|News Round Up
BP has consolidated its corporate, fuel and castrol marketing business under WPP after an almost year-long review process. The holding company will launch a new unit called Team Energy to provide services for advertising, media, investment, digital, branding, PR and research. Talent will be sourced from Mindshare, Essence, Ogilvy and other WPP agencies. The “bespoke” agency concept is a major trend, as more clients demand the best talent from across holding company networks. “As we enter the third decade of our relationship, we have agreed on a completely new way of working to enable easy access to the best talent and ideas that WPP has to offer,” said BP communications head Geoff Morrell. Read the release.
Australian startup Unlockd, which rewards consumers with data credits and loyalty points for sharing personal data, has sued Google in the UK in what amounts to an antitrust complaint, The Wall Street Journal reports. When Google threatened to remove its app from the Google Play Store in 2017, Unlockd alleges the larger company used its market dominance to choke off a threat to its ad dominance. Google declined to say why it removed Unlockd but did state that “despite having agreed at the outset to comply with our product policies, they remain in infringement today.” More.
When GDPR goes live on May 25, the most immediate change for the online advertising industry may not come from EU enforcers, who could take months, if not years, to identify and take on companies. Rather, it could come from Google’s policy change preventing marketers from using the DoubleClick ad ID outside of the Google stack. For example, the move could make agency employees disposable if they specialize in omnichannel measurement, AdAge reports. "It's a monopolistic play that is disguised as a privacy solution,” says Anthony Iacovone, CEO of the independent attribution company Barometric. More. And, related in AdExchanger: The policy change threatens to kill off independent attribution.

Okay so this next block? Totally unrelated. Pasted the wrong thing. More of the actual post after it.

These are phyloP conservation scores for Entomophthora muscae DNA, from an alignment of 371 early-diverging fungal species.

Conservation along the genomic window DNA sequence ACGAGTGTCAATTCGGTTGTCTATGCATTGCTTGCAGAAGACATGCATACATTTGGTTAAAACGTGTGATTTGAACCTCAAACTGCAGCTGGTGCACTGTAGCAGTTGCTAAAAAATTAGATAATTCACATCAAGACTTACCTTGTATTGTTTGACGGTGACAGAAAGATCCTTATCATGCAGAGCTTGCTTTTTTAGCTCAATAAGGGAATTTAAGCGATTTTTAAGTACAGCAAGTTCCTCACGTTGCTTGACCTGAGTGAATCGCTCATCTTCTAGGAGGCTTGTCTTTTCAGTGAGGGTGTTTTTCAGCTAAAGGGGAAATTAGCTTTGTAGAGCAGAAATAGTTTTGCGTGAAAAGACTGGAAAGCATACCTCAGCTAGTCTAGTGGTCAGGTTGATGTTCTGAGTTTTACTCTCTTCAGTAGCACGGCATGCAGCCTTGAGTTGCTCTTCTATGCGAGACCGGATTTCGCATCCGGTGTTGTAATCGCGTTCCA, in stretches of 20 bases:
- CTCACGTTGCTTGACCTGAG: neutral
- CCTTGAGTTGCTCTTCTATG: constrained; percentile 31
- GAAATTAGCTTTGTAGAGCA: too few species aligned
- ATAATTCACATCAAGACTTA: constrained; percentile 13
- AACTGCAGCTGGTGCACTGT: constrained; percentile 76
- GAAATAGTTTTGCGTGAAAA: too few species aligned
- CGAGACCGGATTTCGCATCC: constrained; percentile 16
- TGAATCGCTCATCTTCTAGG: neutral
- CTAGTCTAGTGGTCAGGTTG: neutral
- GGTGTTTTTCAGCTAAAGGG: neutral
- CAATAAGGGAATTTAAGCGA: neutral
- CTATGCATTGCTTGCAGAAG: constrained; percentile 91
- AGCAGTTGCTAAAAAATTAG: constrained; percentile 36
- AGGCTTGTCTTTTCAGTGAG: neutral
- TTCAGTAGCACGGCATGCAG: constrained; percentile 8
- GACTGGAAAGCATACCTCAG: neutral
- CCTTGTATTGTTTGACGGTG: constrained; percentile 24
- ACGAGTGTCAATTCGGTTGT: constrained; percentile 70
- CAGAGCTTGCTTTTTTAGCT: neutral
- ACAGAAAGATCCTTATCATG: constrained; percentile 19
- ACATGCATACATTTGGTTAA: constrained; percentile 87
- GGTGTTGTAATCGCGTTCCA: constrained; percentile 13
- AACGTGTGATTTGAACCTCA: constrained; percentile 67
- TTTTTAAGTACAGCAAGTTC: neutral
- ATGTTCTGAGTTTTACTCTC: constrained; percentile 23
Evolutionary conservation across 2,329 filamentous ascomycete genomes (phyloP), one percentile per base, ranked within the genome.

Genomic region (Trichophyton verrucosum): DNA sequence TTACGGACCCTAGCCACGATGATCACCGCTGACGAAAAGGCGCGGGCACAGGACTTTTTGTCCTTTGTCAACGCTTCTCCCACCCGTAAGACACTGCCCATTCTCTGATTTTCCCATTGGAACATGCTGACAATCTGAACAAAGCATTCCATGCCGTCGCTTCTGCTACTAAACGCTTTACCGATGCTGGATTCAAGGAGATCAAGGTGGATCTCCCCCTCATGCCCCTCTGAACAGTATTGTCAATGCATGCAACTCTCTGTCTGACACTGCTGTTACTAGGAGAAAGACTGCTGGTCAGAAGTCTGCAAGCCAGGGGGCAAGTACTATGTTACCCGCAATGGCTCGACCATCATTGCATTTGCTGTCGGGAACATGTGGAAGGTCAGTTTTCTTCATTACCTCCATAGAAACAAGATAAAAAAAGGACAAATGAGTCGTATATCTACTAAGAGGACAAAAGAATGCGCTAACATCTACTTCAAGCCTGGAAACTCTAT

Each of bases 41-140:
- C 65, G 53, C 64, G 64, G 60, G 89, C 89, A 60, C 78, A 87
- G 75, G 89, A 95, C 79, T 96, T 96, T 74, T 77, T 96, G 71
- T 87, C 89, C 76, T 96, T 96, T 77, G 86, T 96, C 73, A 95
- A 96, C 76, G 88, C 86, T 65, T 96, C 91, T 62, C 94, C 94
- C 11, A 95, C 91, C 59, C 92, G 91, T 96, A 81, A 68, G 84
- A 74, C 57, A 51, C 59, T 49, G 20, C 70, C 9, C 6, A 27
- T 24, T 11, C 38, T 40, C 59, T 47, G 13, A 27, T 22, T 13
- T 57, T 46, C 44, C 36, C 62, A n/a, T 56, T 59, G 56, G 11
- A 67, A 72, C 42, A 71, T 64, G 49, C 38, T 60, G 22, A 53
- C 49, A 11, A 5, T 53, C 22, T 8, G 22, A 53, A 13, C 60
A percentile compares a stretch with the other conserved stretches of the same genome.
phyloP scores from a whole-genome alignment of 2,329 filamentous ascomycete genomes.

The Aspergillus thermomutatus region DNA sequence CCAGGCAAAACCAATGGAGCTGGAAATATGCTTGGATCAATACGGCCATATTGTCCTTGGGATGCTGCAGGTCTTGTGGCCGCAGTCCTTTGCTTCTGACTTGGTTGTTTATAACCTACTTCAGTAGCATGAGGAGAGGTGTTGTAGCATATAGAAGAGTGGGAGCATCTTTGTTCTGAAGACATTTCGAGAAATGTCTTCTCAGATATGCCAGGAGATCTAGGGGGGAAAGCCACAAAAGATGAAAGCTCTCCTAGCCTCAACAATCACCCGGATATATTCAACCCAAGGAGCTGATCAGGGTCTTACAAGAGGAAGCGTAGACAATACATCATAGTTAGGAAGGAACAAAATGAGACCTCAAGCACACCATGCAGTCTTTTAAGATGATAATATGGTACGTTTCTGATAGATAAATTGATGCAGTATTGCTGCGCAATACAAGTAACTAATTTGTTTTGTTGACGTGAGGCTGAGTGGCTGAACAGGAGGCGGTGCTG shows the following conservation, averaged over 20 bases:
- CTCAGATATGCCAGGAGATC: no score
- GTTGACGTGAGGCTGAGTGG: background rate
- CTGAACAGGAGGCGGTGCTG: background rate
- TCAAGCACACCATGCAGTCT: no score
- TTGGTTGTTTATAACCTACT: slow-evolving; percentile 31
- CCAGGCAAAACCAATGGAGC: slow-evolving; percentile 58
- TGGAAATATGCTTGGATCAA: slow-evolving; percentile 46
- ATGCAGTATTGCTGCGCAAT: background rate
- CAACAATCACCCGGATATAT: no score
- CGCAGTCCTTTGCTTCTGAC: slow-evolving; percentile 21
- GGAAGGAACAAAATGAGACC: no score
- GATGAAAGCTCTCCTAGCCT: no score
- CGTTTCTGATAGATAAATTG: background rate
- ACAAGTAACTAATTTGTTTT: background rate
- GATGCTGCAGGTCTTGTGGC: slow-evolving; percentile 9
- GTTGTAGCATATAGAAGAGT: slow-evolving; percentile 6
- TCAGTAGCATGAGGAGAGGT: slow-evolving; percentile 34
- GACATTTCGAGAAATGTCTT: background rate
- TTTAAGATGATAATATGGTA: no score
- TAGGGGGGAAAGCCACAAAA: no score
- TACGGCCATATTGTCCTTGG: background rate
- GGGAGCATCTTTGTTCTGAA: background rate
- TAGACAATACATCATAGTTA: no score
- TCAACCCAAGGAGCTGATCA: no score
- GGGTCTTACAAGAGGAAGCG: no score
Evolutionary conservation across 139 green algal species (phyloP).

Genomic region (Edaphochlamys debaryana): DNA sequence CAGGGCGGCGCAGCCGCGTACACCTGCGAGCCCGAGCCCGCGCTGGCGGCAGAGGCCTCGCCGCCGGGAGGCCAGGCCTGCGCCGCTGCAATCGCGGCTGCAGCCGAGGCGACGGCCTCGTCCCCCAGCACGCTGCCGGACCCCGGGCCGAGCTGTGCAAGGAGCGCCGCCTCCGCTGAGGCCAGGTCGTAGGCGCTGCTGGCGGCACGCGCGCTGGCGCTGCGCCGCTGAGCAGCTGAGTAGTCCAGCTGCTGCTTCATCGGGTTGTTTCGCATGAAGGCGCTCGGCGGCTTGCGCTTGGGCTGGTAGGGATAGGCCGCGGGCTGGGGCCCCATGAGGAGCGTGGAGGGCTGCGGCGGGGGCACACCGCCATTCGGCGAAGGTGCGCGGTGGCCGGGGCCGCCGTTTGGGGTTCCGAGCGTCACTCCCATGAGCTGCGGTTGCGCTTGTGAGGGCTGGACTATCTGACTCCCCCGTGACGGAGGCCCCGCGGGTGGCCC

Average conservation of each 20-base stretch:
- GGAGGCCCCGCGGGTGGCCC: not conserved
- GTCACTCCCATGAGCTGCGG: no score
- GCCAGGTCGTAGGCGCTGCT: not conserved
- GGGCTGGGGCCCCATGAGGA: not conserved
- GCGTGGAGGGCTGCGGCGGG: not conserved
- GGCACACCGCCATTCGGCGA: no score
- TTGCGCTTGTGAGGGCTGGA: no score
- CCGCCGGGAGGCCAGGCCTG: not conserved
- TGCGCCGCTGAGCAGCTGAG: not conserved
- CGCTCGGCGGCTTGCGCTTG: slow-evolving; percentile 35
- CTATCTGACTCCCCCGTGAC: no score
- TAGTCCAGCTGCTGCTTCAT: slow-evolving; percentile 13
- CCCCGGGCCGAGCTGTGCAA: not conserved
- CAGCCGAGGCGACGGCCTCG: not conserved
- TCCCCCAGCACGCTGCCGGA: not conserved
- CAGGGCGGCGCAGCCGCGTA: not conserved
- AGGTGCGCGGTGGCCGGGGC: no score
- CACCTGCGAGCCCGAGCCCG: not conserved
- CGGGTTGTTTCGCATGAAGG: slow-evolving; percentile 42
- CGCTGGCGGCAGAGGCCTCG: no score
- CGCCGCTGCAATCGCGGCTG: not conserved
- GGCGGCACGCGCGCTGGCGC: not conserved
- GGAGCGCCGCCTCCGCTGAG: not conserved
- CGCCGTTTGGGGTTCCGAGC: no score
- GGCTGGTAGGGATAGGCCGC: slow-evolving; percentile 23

All Systems Ro’
Roku stock jumped after it report earnings Wednesday afternoon, when the company beat revenue estimates due to strong growth in its platform business, the advertising and data services arm. Total revenue was up 36% year over year to $136.6 million, and it was the first quarter when the platform division exceeded “player revenue,” the streaming boxes and accessories Roku is best-known for, Deadline reports. More than 10 million of Roku’s 21 million users have either dropped cable or never had pay-TV, which founder and CEO Anthony Wood said is a valuable strategic position because those viewers “simply cannot be reached through linear TV.” More.
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